He allows of no right of representation beyond the issue of brothers and sisters; he proposes that more remote collaterals should take per capita; so that a junior uncle, surviving, would inherit in preference to the issue of his deceased elder brother. This he justifies on the ground, that, in descent, the leading principle of precedence is proximity of blood, which is deviated from, the benefit of strangers; as rights of way, water, and light, and the like) are technically termed incorporeal, in respect of their having no apparent existence but in their enjoyment: in reality, however, instead of constituting property of themselves, he views them as so many burdens or, as the civilians term them, servitudes on the land. The privileges thus enumerated are affirmed to be in their nature universal, wherever land is enjoyed in separate property; and to these he adds, for a substantial reason, rents for life, or for any more limited period.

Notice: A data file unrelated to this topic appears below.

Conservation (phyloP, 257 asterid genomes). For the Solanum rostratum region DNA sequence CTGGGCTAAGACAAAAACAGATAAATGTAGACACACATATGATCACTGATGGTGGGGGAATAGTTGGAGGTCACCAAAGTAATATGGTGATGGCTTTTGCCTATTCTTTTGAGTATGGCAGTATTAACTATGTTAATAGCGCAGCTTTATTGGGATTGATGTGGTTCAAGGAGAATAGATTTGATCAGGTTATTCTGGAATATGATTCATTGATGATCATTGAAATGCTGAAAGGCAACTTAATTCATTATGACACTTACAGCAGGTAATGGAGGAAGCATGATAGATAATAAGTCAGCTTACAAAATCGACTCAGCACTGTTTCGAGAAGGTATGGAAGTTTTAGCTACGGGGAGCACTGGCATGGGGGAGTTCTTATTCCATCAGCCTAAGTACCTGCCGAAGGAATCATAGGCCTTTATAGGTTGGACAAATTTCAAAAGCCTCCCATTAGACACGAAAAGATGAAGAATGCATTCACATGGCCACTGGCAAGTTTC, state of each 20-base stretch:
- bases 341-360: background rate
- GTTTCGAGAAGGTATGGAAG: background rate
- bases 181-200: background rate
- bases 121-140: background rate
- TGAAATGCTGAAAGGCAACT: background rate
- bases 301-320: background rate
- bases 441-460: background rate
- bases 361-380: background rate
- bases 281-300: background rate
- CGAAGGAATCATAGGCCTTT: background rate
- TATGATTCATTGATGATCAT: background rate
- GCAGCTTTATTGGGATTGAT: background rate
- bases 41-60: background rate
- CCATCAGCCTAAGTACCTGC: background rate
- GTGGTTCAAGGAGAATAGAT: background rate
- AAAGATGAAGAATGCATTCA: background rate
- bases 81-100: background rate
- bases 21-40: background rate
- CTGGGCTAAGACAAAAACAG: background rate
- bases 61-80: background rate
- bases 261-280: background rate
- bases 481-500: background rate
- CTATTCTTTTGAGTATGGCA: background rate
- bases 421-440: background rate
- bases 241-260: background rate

The first part of the work, which is descriptive of the actual state of our laws of real property, is then divided (according to a method of arrangement which pursues in the main, though with some improvements, that of our prior commentators) into eight principal heads, or Titles. Of these the first treats (but more largely and more practically than before) of Tenures, Uses, and Trusts; and as these form, in the opinion of the author, the leading causes of the defects in the present system, we should hardly do justice to so important a subject, if we were to exhibit in any words but his own the view which he himself takes of it. Of Tenures, then, he thus writes :